U.S. General Shot In Taliban Attack In Afghanistan, Pentagon Confirms
An American general was wounded in an attack by the Taliban in Afghanistan last week that also killed two senior Afghan officials.
U.S. Army Brig. Gen. Jeffrey Smiley was shot at least once during the incident, which occurred in the country’s Kandahar province, the Pentagon confirmed on Sunday after The Washington Post first reported his identity. Two Afghan officials were assassinated, including Kandahar province’s police chief, Abdul Raziq, and the region’s intelligence chief. Kandahar’s governor was also shot, but survived.
“I can confirm that General Smiley is recovering from a gunshot wound,” Lt. Cmdr. Grant Neeley, a spokesman for a NATO-led training command in the country, told ABC News. He is being treated at a Resolute Supporter hospital in Kandahar.
Army Gen. Austin “Scott” Miller, the leading American military officer in Afghanistan, was present during the attack and drew his firearm, although he did not discharge his weapon.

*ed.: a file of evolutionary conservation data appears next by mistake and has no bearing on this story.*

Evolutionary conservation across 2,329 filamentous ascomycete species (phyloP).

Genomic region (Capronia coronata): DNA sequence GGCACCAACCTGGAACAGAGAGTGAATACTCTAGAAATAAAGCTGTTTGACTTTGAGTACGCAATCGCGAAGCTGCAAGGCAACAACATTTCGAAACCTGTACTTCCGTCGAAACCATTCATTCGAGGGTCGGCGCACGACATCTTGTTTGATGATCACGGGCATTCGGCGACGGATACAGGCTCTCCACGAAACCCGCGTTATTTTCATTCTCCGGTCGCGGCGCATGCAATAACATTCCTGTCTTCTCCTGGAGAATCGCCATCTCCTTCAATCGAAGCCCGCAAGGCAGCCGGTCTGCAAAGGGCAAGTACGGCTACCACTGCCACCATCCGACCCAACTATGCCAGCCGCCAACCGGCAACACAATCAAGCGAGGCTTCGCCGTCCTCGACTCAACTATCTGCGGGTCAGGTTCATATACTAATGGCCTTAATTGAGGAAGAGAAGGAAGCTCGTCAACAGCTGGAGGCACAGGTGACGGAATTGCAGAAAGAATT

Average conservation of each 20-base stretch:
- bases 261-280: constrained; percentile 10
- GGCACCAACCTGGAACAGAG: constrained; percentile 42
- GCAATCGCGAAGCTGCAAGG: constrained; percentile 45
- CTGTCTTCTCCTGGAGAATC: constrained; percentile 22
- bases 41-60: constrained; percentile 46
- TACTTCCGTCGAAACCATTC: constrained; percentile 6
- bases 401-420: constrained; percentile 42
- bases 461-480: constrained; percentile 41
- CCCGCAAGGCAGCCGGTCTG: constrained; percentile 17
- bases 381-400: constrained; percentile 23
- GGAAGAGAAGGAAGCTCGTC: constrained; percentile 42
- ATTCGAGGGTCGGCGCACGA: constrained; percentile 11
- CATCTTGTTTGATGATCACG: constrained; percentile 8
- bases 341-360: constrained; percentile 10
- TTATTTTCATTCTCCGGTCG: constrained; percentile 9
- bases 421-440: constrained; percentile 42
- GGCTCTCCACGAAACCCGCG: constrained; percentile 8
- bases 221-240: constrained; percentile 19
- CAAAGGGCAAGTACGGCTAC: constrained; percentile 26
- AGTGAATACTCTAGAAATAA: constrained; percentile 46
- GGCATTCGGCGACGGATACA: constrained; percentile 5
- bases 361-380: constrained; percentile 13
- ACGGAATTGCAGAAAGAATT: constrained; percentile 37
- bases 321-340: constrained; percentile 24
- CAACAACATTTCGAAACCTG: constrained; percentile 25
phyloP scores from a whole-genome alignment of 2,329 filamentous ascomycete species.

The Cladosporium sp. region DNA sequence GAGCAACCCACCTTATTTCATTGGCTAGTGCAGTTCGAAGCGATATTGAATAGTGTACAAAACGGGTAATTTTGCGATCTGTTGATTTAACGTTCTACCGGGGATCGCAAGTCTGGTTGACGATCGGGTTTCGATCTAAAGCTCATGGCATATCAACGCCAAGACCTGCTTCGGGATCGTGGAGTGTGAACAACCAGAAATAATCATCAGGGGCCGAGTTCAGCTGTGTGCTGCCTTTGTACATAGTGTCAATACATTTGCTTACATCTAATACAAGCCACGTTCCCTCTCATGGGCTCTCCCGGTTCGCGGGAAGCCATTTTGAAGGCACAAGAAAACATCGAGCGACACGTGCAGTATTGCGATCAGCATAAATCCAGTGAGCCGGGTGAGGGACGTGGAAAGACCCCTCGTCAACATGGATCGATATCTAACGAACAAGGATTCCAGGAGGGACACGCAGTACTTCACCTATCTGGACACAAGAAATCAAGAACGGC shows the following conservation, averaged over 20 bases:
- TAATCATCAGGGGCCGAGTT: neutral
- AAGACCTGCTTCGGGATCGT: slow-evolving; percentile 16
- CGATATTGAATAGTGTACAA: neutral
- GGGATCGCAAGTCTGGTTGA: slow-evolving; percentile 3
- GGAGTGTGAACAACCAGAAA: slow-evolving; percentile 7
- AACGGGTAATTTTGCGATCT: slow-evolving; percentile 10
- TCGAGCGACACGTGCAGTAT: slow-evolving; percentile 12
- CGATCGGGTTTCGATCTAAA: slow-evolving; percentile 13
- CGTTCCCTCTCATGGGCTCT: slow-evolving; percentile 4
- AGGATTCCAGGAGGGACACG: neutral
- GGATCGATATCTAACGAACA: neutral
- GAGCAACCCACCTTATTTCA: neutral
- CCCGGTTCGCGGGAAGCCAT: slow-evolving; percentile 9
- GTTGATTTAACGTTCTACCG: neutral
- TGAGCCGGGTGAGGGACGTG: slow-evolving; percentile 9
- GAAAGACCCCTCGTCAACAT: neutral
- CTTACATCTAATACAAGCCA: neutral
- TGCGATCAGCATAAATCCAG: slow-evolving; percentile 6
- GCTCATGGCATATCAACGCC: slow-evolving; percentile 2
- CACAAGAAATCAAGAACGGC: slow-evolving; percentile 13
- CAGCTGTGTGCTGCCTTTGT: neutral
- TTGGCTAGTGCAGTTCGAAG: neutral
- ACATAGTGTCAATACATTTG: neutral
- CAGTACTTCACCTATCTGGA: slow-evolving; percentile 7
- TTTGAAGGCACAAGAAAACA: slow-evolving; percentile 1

The Taliban has claimed responsibility, saying they had targeted both Raziq and Miller, who had been meeting that the governor’s residence just moments before. The gunman was killed in the attack.
“This is just a message to the Afghan government and U.S. military commanders that whenever and wherever we want, we can enter and carry out attacks on them,” a Taliban commander said in a statement obtained by Reuters.
The Post notes that senior U.S. military officials are rarely present in such situations and almost never wounded. Miller expressed doubt shortly after the attack that he had been targeted, telling local Afghan news that he was near Raziq when he was shot.
“My assessment is that I was not the target,” the general told Afghanistan’s Tolo News TV, according to Reuters. “It was a very close confined space. But I don’t assess that I was the target.”
Raziq, the police chief, was a contentious figure and an instrumental ally of the American military. He had been accused of human rights abuses, including torture and extrajudicial killings, and had survived dozens of earlier attempts on his life, according to The New York Times. But U.S. officials had relied on him to help fight the Taliban and the Times notes that Raziq had a vast network of support among the region’s police forces.
The Taliban had demanded the Afghan government scuttle planned elections, threatening violence that was ultimately seen around the country at polling places. Following last week’s attack, the Kandahar election was postponed for a week, although the country’s president, Ashraf Ghani, championed those going out to vote on Saturday.
“With casting our ballots without fear we honor the sacrifices of the fallen,” Ghani said on Twitter.